“We believe it’s a purely political decision to implement the parks at this stage,” he said.
But Chris Nutt, a marine conservation planner with DBCA, said although research about the area was sparse, there was no question about its ecological value.
“The south coast is understudied, definitely, but from the studies that have been undertaken we already know it’s a global biodiversity hotspot,” he said.
He also said the shallower, coastal state-managed marine park would complement the Commonwealth protected areas, as different species existed at different depths in the ocean.
Lengthy consultation process ahead
The state government has outlined an extensive consultation process, with information sessions in south coast communities beginning next week.
Later this month a Community Advisory Committee will be appointed, comprising of ministerially-appointed community members, who will work with government and other industry groups to come up with an indicative management plan.
Once that plan has been prepared, it will be released for public comment for at least three months.
But the process concerned Mr Gray, who said there was such little detail about the park available now it was difficult to express an opinion, but also feared there would not be enough time or political will to consider changes once the indicative plan was released.
Given that many commercial operators felt their livelihood could be on the line, Mr Gray said the state government should be upfront about where zoning may be and what would happen if management decisions made it too difficult for them to continue.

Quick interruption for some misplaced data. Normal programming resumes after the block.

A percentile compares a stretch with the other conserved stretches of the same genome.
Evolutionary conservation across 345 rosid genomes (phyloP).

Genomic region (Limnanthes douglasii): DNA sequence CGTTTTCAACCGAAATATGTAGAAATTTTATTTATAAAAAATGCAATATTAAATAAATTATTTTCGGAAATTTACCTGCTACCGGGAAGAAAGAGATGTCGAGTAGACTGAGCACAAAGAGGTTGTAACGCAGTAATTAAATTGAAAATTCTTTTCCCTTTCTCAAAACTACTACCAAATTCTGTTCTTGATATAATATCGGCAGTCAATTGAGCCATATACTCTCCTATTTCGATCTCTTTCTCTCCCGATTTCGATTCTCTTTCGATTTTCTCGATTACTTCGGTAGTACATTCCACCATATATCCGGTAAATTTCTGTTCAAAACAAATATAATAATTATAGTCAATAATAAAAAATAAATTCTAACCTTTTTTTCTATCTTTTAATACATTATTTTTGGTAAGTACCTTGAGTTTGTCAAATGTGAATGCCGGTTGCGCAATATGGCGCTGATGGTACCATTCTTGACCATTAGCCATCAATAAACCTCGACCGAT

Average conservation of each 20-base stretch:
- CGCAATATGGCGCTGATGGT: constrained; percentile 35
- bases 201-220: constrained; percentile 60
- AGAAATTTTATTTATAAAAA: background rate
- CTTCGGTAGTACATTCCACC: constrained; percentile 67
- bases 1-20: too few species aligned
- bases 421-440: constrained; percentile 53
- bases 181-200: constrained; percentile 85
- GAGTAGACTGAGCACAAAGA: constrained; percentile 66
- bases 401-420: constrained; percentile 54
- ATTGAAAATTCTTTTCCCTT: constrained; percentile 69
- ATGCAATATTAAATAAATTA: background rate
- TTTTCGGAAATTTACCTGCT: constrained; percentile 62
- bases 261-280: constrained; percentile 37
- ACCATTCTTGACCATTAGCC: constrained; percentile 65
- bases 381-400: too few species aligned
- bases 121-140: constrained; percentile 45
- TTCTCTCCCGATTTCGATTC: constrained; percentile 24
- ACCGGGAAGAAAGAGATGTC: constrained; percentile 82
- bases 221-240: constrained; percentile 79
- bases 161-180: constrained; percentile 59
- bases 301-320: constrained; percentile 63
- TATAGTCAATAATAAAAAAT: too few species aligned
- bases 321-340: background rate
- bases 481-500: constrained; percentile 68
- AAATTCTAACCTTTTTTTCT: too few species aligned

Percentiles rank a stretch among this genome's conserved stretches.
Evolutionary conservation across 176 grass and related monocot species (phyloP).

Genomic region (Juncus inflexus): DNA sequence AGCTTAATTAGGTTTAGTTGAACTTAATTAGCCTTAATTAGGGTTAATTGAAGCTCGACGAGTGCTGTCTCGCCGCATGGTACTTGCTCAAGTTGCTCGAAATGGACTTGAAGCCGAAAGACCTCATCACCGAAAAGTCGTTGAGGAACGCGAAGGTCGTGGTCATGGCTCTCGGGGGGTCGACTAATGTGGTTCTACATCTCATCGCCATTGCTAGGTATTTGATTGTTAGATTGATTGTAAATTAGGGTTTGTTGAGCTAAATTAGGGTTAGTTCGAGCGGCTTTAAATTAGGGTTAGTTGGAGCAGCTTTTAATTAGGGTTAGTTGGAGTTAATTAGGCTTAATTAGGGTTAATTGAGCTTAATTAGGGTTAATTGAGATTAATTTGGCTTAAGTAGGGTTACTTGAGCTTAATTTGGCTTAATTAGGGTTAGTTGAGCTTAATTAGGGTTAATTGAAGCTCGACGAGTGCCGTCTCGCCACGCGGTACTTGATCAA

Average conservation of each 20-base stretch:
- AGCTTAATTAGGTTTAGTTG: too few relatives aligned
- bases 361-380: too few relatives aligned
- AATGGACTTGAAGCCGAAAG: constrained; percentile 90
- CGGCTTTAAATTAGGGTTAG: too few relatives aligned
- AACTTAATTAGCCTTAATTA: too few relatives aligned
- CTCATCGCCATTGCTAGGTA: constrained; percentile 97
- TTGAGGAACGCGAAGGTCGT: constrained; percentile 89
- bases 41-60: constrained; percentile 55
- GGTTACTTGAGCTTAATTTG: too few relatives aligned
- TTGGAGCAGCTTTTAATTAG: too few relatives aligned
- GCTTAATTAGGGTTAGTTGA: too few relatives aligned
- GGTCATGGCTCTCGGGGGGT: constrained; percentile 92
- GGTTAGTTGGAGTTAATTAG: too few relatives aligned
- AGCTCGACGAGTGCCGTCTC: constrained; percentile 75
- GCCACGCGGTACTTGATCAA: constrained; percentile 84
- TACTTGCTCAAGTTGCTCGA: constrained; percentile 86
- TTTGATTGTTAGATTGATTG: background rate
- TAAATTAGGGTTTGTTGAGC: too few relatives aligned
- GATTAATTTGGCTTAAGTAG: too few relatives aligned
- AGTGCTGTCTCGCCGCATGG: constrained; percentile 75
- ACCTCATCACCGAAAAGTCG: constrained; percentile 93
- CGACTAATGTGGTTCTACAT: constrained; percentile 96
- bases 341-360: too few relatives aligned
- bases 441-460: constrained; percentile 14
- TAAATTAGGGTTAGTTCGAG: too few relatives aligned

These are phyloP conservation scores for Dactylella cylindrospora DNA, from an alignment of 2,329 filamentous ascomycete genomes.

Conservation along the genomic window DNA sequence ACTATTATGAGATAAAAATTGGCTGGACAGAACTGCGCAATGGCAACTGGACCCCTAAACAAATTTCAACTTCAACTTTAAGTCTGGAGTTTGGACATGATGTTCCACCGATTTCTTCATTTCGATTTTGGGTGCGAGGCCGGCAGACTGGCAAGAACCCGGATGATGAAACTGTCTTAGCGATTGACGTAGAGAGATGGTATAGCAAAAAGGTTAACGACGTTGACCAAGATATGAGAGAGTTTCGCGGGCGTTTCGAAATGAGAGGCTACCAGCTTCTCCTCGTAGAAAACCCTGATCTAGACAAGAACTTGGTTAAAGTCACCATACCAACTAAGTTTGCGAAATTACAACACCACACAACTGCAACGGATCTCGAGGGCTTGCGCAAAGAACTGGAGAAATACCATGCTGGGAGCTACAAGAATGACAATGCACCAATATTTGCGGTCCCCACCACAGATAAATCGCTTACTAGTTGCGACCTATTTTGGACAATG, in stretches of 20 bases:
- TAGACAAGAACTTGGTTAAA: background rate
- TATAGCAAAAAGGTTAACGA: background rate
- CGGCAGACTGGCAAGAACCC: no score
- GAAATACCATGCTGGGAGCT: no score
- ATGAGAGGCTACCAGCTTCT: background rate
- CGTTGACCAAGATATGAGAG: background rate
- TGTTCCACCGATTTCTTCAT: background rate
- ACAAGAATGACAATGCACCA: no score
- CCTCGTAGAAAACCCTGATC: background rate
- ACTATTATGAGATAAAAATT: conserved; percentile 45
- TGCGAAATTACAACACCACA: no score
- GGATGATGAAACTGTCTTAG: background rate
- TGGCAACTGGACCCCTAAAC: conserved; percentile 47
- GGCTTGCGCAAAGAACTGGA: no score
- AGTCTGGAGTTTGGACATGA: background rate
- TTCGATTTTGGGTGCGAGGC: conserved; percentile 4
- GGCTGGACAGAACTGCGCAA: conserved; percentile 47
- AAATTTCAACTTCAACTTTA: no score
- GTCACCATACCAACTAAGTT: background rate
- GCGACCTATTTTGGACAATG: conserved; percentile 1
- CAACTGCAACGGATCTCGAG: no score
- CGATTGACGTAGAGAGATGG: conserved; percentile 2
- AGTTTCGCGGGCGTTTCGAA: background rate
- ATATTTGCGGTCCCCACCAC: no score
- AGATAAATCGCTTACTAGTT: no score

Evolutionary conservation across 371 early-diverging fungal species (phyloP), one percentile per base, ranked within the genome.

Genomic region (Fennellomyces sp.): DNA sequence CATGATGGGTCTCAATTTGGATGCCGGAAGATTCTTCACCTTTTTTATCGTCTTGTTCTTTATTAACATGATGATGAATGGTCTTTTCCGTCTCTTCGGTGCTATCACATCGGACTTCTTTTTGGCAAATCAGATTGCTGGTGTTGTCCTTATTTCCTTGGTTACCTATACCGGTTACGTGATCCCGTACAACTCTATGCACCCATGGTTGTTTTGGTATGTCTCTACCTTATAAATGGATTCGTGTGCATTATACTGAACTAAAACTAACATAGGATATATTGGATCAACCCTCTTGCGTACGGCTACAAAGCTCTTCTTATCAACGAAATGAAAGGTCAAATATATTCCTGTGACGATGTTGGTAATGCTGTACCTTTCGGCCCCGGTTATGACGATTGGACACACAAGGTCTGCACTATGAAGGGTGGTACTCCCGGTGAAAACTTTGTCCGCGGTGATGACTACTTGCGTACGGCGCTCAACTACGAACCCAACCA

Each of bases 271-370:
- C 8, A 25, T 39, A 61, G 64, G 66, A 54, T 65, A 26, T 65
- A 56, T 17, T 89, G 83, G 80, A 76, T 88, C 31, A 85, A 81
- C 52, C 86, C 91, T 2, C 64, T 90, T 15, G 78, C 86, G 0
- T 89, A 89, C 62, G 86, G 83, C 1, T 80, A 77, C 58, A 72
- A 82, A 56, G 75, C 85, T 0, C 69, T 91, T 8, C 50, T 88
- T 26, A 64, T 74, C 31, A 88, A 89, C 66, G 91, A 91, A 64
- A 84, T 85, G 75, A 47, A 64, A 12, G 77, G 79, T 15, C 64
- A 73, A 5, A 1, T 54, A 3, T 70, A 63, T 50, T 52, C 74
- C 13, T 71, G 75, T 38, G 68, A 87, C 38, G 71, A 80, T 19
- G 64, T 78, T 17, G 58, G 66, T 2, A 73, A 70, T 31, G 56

But DBCA’s Mr Nutt said it was important that zoning was informed by community feedback.
He said sanctuary zones – where all fishing is prohibited – would likely be put in diverse habitats of high ecological importance, while taking the interests of the community on board.
He acknowledged that commercial fishermen may feel vulnerable divulging where their best fishing spots are, out of fear government may then target them for sanctuaries, but said an element of trust was required.
“We would be appealing very strongly to the commercial fishers, the recreational fishers to provide that information so we can make the best choices.”
‘Country healthiest when managed by people’
Esperance-based elder, ranger and traditional owner Aunty Donna Beach is optimistic about the planned park.
It is a sentiment echoed by Peter Bednall, the CEO of the Esperance Tjaltjraak Native Title Aboriginal Corporation, one of the traditional owner groups that will be offered the chance to design and manage the park.
He hopes that will help Aboriginal people fulfil custodianship obligations, while creating secure career paths and job opportunities.